And this is where Friston’s notion of active inference connects to some groundbreaking ideas in artificial intelligence. The leading paradigm in machine learning pushes massive amounts of data through very deep networks and has successfully been able to achieve human-level precision at a variety of tasks. But Friston thinks “the big data aspect of machine learning and deep learning is going in exactly the wrong direction.” Instead, he thinks we need to build systems that are more reliant on the selection of data.
He gives the example of human vision, which operates very differently than artificial deep neural networks. “You may have the impression that you have access to an extremely high-dimensional representation of the visual field. In fact, you don't. You're actually just experiencing one little central pinprick of all the things that you could sample, and you stitch them together by very carefully selecting little bits of data.”
What he’s describing is very far from the the old notion of the brain as a giant mainframe computer and closer to our experiences with our smartphones. Think about it. Your phone moves around with you. You choose what to take pictures of. You can only have one thing on the screen at a time, You have limited battery life before you have to recharge. But for all of these limitations, the experience of using a phone is much more agile and dynamic than a supercomputer in a data center. Friston hopes that this new conception of the brain will lead to “machine learning that is orders of magnitude quicker than it currently is.”
AI is still far from a pressing concern in most people’s day jobs, but Friston’s research does have a lot to tell us about what it’s like to do knowledge work in the twenty-first century. Let’s start with his own reclusive way of working. He is, by admission, the archetypical deep worker. He does not own a mobile phone, limits other forms of electronic access, and generally does not utter a word before noon. He’s very active on email within certain hours of the day, but if people want to talk to him, that usually means coming to London and meeting in person along with members of his research group. “I try to minimize one-to-one meetings because it's much more efficient for me to unpack ideas in conversation with a group of people so we're all on the same page,” he says.
He protects his time by “sticking rigidly to a diary, and making sure that there's somebody else in charge of the diary who knows the formula and can regiment it.” This regimentation has allowed him to be an author on more than 1,200 research papers. His output has earned him a very high h-rating, the equivalent of a sports statistic for academics. But the surprising aspect of his deep work is his intellectual sociability. “Collaboration is 99 percent of what I do,” he says. He has to limit the exploration of his own theoretical framework to the occasional Sunday when his backlog of papers to review from his generally younger colleagues is manageable. “Usually the most interesting next steps are questions that are brought to you by exposing yourself to the next generation of theoreticians,” he admits, “so I'm quite happy being basically in response mode 99 percent of the time.”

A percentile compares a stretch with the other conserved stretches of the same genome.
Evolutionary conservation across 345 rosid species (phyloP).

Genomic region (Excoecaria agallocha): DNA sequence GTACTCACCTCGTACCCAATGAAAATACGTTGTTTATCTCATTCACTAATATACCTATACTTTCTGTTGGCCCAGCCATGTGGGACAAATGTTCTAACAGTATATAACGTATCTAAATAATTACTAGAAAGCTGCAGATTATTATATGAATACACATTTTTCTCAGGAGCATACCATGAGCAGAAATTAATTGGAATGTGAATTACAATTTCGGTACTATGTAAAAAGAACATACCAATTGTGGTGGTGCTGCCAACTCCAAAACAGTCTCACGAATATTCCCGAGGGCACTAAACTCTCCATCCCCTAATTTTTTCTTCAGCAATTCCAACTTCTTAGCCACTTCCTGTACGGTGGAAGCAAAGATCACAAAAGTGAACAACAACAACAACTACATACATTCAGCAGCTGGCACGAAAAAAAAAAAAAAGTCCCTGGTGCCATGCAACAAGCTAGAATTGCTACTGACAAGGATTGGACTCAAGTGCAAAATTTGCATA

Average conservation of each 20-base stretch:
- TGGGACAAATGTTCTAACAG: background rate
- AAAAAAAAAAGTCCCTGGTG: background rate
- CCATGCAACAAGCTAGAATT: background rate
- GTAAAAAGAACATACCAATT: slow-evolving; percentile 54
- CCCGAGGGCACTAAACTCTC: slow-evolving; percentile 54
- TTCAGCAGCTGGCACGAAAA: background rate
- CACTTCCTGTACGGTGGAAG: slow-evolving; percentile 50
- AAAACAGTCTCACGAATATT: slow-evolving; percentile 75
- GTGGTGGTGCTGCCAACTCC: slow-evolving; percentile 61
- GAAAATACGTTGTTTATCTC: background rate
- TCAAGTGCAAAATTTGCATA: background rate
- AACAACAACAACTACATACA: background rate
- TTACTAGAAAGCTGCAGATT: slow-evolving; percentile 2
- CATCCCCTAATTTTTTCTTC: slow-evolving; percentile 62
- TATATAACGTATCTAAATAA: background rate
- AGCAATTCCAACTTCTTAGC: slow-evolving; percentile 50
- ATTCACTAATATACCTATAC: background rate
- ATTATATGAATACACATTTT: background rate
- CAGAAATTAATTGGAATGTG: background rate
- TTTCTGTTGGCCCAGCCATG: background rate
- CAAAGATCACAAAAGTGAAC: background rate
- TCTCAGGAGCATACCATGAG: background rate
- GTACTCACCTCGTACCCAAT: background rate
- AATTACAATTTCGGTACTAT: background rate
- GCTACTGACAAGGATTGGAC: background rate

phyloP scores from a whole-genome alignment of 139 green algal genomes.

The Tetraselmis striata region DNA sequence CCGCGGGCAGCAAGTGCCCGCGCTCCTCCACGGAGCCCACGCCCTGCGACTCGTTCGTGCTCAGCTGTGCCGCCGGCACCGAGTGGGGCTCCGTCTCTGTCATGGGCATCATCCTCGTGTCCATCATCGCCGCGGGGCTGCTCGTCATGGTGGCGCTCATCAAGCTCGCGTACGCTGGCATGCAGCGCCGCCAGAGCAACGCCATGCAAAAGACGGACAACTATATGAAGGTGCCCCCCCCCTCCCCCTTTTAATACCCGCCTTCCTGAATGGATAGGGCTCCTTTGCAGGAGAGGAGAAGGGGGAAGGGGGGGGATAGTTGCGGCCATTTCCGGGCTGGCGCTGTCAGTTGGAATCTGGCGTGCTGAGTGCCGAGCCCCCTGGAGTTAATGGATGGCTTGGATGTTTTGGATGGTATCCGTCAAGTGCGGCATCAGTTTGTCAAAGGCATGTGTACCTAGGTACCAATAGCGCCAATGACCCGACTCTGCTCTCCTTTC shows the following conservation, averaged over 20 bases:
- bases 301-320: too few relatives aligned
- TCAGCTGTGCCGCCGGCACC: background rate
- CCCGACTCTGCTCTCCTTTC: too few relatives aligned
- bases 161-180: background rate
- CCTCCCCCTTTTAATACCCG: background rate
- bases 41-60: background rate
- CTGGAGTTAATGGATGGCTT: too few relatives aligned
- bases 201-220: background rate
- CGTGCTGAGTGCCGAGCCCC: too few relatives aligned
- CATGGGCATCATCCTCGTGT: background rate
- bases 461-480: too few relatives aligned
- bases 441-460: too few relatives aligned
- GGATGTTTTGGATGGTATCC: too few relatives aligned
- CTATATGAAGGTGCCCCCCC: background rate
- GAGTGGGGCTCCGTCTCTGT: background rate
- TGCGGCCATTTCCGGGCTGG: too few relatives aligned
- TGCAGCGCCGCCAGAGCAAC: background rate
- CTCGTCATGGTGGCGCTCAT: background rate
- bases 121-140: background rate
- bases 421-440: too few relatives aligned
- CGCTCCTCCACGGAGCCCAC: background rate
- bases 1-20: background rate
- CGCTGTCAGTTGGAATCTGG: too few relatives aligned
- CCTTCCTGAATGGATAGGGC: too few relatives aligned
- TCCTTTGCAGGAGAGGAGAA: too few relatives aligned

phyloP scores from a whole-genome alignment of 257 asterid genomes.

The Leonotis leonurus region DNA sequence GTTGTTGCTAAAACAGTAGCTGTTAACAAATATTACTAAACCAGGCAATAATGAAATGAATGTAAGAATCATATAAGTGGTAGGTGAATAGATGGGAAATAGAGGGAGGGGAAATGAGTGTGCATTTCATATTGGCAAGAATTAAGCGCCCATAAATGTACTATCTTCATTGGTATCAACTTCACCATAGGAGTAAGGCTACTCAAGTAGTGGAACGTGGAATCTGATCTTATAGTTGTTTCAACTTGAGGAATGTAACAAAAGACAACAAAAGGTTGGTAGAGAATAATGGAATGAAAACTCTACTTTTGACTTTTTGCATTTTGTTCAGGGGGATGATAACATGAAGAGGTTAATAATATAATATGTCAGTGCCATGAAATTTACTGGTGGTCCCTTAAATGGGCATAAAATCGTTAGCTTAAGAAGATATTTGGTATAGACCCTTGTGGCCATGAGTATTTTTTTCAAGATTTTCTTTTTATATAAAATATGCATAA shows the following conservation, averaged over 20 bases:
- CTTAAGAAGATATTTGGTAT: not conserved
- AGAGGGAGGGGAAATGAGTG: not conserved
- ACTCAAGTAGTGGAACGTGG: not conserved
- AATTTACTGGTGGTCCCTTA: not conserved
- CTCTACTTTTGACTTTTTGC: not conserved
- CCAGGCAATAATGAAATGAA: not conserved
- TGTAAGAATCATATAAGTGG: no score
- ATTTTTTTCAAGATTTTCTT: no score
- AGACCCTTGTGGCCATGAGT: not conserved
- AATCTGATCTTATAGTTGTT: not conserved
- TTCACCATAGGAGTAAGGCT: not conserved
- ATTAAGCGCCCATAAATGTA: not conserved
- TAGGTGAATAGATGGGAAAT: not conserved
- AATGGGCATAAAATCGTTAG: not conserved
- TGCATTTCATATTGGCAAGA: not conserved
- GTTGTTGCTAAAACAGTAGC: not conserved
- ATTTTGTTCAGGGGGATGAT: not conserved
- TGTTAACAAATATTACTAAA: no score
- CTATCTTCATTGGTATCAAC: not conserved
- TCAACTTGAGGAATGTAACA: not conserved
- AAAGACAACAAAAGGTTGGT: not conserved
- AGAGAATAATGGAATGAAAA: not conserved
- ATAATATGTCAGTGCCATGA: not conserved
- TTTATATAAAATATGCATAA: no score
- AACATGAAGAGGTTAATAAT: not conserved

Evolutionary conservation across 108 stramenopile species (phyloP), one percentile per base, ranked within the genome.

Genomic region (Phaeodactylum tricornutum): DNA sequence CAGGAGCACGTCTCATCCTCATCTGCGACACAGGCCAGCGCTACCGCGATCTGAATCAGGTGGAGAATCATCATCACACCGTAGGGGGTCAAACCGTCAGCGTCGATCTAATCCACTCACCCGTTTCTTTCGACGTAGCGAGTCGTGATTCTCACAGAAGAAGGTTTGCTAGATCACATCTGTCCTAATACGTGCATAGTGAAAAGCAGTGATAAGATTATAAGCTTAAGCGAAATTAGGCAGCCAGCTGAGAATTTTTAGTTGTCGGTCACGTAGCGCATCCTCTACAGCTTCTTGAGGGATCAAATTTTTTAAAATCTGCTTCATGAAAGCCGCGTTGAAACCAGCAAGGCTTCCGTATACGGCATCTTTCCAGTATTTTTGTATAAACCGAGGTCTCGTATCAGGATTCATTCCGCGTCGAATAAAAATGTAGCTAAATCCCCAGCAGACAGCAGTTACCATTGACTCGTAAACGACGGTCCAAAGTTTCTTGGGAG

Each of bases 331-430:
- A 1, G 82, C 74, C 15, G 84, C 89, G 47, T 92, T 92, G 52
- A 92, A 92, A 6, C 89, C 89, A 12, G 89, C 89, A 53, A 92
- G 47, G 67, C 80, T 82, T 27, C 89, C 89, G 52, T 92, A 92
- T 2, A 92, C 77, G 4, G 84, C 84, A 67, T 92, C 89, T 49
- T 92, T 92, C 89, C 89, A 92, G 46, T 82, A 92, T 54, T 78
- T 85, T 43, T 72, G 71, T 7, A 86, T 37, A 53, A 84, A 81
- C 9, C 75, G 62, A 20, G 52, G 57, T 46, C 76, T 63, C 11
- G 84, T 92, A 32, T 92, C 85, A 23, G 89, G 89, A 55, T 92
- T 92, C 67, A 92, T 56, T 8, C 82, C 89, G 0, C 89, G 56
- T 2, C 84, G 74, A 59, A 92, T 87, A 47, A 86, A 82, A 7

Regimented routine is his way of creating a cocoon around himself despite all these demands on his time—a Markov blanket, he calls it—in which to minimize the free energy of distractions, complexity, and avoidable uncertainty. Most of us are not so lucky to have such well-established boundaries, but active inference shows that these boundaries are largely within our control. We cannot know the external states of the world directly, but only through our senses and our actions (see diagram above). Ultimately it is our internal states—how we feel—that determine how we interpret the evidence of our senses and how we use our bodies to collect more evidence. These three components, our feelings, our perceptions, and our behavior, comprise the Markov blanket that protects us from the causal complexity of the world.
Prolonged uncertainty is a prime cause of workplace stress, which left unchecked can lead to burnout. Our growing impatience and distractibility are failed adaptations to the growing uncertainty of a world filled with more information than we can metabolize. But there are things we can all do to handle tech stress better.
The first, and most important, is to choose what to pay attention to. “In the past, all of these choices would have been specified by cultural evolution, by the physical limits of travel, the number of people that we can physically converse with,” says Friston. “But now, those constraints are gone. We have to relearn how to attend, and what to attend to, and what to ignore.”
The second is to be aware of how much of the knowledge you need—to resolve your uncertainty— already exists out in the world, and make use of it in an active way. “I could not do, and many people in my role could not do what we do,” says Friston, “without access to Wikipedia. The rapid pace of technological development in my field is exactly due to this informational niche construction, which I think is exactly this notion of downloading a lot of our cognitive processing into our devices, and extending our cognition into a space beyond our own brains.”
Finally, we can try to reframe tech stress in more positive terms. Friston is living the growing pains of this cultural moment: “It is exactly those scientists who are making a difference who will look as if they're struggling—trying to integrate multiple fields—because they are looking for principles, explanations, hypotheses, models that have the broadest explanatory power. We're all aspiring collectively to the simplest explanations for why we are here and what we are doing.” Workers in all fields can meaningfully participate in this struggle. “That movement is a collective movement,” affirms Friston, “and it does depend upon a culture of digital exchange and stored knowledge.”